By Mick Krever, CNN
A groundbreaking new documentary is using smuggled footage to paint a new and dramatic picture of the Hermit Kingdom, North Korea.
Much of the world sees North Koreans as brainwashed and subservient, bowing down to Supreme Leader Kim Jong Un.
The Frontline documentary “Secret State of North Korea” from the American public broadcaster PBS shows that for many people in North Korea, just the opposite is true.
“We saw lots of examples of people standing up to authority in ways that we hadn’t expected,” Director James Jones told CNN’s Christiane Amanpour on Wednesday.
One of the most dramatic pieces of footage was of a woman, who has set up a private bus service using a pickup truck.
“This soldier comes and tells her to stop running this private bus service, which is illegal,” Jones said. “And rather than, as you would expect, saying, ‘I’m so sorry,’ and apologizing, she stands up for it – I mean, literally chases him off down the street, smacking him on the back, calling him every name under the sun.”
Victor Cha, who as the former Director of Asian Affairs for the U.S. National Security Council is an expert on North Korea, said that it is often women like her who are starting to open up North Korea.
“I love that; that was one of my favorite parts of the documentary,” he told Amanpour. “The irony is that those markets didn’t grow out of economic reform. They grew out of the failure of the North Korean economy to provide for its people.”
The documentary also shows cracks in the regime’s information barrier.
North Koreans, particularly young ones, are obsessed with American movies and South Korean soap operas, Jones said.
The documentary depicts a complicated and daring system whereby DVDs, laptops, and thumb drives are sneaked into the country across the border with China.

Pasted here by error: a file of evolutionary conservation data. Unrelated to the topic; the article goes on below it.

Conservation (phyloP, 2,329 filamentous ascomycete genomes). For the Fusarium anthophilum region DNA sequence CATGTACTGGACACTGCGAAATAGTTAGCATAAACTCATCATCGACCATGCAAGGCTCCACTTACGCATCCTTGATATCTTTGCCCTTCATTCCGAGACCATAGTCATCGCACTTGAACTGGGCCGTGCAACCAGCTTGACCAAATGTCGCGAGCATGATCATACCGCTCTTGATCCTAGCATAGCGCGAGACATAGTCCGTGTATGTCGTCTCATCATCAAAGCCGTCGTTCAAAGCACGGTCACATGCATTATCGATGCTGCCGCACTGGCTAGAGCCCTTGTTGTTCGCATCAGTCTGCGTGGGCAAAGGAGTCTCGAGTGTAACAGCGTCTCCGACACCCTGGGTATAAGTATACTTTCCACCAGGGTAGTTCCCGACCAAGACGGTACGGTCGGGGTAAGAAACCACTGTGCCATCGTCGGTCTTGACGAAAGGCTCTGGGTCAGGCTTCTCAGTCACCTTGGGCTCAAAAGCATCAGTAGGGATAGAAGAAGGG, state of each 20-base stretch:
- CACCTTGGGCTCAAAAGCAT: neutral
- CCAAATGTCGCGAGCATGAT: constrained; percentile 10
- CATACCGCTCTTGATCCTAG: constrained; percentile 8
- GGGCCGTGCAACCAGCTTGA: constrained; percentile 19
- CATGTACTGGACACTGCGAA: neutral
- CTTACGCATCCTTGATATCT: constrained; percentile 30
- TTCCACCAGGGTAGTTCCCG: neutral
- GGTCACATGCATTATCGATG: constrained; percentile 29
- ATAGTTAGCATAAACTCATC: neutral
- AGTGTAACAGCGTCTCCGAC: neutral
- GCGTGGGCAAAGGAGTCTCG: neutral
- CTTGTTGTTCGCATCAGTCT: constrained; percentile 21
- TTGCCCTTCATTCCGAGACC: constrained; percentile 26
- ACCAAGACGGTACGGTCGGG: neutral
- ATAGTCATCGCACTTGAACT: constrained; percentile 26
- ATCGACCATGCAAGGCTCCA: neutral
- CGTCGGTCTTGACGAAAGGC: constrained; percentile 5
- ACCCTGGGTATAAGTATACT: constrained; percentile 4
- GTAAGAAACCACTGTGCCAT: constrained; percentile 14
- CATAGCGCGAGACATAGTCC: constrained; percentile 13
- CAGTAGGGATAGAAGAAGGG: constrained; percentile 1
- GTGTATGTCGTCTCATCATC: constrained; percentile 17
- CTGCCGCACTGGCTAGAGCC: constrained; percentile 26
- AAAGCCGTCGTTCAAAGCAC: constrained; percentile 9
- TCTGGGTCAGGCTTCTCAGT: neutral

“These DVDs are the kind of must-have items,” Jones said. “Young North Koreans pass them around, and they all wait for the latest episodes.”
“North Korea has survived for so long because it’s so isolated; it has this information barrier,” Jones said. “But because of technology, cracks are starting to appear in this barrier.”
A young woman, who grew up in North Korea but defected to South Korea, says that her exposure to free media was critical.
“The more I’ve listened to the radio, the more I’ve thought, ‘What we’ve learned isn’t true,’ I’ve been fooled. It has made me want to become free.”
It breaks the “spell of the regime’s propaganda,” Jones said.
For the people who smuggle goods into the country – and indeed for those who filmed the footage contained in the documentary – it really is “a matter of life and death,” Jones said.
One smuggler interviewed in the documentary says that he knows he would be executed if caught by the North Korean regime, but feels he has a duty to continue.
So how did Jones get the footage he did?
He told Amanpour that he his team realized “pretty early on” that there was no point in going on a tightly controlled government tour, where contact with “ordinary North Koreans” is very limited.
“We teamed up with a Japanese journalist, Jiro Ishimaru, who has this incredible network of ordinary North Koreans across the country,” Jones said. “They film secretly using hidden cameras, and then smuggle that footage out across the China border where Jiro waits for them.”
No American or Western official has met the young North Korean dictator, Kim Jong Un. One of the few Westerners who has is former NBA star Dennis Rodman.
Just this month, he sang ‘Happy Birthday’ to Kim in bizarre fashion.
There is a school of thought, Jones said, that the more contact with North Korea, the better.
Rodman, he said, “was the one who found out [Kim] had a baby; we had no idea about that. So there is some value to his trip.”
It may be just a small peek inside the secretive regime, just as the acts of defiance portrayed in Jones’ documentary seem ordinary and every day – but the long-term significance may be huge.
“They’re just cracks right now, just small ones,” Cha said. “But like a dam, once you start getting one crack they start to filter out and you start seeing many, many more.”